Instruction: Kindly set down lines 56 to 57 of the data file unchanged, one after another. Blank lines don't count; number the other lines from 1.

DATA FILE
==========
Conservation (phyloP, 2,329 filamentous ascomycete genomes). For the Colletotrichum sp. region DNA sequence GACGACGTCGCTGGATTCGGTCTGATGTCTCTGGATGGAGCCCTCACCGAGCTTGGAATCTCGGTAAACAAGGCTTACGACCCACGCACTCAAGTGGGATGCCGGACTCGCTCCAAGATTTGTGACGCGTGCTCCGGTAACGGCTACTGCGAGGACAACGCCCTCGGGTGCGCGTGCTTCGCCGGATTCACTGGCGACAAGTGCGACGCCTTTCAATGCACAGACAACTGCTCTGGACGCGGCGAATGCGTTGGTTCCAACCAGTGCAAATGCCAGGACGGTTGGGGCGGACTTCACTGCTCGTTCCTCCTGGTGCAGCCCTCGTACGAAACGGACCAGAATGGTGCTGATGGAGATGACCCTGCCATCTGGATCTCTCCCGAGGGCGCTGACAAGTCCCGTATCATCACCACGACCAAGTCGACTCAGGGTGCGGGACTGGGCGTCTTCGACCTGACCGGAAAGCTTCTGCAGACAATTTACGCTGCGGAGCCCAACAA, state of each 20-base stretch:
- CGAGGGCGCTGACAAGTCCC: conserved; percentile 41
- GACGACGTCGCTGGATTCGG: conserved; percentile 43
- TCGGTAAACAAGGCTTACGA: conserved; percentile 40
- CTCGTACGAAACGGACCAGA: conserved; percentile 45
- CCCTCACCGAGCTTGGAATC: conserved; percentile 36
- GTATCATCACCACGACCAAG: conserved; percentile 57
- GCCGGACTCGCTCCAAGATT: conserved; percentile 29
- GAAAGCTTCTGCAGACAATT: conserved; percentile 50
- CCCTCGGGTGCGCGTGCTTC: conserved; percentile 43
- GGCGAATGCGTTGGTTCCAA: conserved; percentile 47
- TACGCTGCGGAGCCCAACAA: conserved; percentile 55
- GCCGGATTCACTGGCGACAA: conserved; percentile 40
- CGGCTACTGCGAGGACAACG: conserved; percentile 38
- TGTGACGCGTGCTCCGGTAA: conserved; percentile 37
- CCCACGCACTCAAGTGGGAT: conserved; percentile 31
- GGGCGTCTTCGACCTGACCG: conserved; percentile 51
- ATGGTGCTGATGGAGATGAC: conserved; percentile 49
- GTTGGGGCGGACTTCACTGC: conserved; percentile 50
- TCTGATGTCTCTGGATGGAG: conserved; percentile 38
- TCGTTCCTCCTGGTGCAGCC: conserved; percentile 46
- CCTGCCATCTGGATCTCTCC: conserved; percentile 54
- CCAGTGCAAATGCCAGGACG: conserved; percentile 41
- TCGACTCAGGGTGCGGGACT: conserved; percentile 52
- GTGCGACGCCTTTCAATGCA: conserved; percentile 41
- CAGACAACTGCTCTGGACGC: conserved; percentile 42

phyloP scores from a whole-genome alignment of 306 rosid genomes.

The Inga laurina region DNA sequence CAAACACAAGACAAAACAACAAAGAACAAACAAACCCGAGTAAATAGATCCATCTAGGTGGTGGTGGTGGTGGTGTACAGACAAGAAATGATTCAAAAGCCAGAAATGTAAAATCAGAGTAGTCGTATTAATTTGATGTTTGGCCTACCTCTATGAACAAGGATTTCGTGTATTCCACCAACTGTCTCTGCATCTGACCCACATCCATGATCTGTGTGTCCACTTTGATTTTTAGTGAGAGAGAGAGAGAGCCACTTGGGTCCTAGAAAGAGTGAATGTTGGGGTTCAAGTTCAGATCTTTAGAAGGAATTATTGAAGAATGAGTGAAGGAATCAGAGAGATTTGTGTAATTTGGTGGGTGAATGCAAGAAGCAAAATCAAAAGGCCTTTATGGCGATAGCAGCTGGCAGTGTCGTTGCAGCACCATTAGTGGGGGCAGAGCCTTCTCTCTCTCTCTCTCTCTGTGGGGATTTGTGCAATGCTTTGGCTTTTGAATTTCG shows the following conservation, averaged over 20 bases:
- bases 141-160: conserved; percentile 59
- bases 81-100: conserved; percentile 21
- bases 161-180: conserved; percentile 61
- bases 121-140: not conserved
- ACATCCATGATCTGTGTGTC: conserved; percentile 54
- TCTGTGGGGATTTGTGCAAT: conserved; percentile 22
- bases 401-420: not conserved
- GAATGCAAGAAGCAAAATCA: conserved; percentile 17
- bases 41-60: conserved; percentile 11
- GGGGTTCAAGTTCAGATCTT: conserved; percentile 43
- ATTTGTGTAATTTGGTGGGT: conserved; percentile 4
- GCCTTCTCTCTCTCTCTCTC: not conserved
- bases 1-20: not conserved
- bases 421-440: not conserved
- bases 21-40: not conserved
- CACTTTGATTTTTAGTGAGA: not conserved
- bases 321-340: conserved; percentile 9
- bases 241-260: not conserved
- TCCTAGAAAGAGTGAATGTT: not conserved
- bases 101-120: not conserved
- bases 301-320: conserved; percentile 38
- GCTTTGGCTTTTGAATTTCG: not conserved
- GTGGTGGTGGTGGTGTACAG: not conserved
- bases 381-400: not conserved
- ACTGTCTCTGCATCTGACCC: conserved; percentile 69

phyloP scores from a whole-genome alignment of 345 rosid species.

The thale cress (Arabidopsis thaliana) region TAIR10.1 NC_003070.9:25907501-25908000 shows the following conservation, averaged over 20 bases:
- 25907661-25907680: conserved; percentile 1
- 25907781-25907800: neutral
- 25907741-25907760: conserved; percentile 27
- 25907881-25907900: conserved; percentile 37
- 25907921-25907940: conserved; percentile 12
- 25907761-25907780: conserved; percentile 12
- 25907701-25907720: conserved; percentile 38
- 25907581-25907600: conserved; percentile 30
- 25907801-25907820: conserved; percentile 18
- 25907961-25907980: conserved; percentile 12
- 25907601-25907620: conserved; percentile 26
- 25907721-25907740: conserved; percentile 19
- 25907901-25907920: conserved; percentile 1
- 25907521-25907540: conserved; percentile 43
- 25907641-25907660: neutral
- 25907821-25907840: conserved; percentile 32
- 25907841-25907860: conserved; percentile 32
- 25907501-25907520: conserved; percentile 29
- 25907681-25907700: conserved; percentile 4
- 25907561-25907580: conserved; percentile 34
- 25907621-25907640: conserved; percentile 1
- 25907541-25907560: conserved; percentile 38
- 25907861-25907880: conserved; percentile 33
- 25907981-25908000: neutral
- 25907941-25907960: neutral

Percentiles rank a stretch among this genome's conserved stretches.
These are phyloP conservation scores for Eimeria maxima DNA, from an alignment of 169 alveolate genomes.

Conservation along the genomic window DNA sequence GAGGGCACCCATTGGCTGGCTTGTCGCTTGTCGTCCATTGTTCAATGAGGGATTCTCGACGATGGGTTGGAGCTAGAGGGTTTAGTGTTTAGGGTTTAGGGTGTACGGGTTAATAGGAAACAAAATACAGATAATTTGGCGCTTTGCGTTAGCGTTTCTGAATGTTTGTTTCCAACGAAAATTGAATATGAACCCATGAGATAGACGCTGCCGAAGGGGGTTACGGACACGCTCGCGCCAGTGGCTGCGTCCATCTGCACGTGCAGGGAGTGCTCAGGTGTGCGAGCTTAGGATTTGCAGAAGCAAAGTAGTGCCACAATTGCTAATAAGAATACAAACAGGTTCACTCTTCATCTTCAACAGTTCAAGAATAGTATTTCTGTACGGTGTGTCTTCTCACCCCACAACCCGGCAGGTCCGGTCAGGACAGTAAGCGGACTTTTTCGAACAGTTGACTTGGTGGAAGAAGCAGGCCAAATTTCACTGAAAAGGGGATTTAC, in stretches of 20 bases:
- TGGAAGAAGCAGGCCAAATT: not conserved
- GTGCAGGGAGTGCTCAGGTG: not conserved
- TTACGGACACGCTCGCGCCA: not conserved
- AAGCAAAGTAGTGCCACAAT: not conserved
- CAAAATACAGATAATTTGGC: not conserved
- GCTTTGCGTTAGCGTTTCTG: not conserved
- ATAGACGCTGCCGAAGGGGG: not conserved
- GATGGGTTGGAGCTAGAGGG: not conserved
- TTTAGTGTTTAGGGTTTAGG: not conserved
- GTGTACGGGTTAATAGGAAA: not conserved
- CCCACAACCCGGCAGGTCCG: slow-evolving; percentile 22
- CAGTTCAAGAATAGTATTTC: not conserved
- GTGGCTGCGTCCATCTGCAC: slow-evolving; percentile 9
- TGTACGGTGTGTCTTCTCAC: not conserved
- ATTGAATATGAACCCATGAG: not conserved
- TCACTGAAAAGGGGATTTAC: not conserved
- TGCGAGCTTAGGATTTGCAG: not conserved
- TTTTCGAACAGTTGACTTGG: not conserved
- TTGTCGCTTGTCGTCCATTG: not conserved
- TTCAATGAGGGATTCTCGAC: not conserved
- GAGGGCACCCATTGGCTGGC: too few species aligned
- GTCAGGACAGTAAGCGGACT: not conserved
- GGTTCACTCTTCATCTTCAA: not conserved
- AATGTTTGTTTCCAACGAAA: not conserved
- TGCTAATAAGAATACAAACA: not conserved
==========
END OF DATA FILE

- 25907661-25907680: conserved; percentile 1
- 25907781-25907800: neutral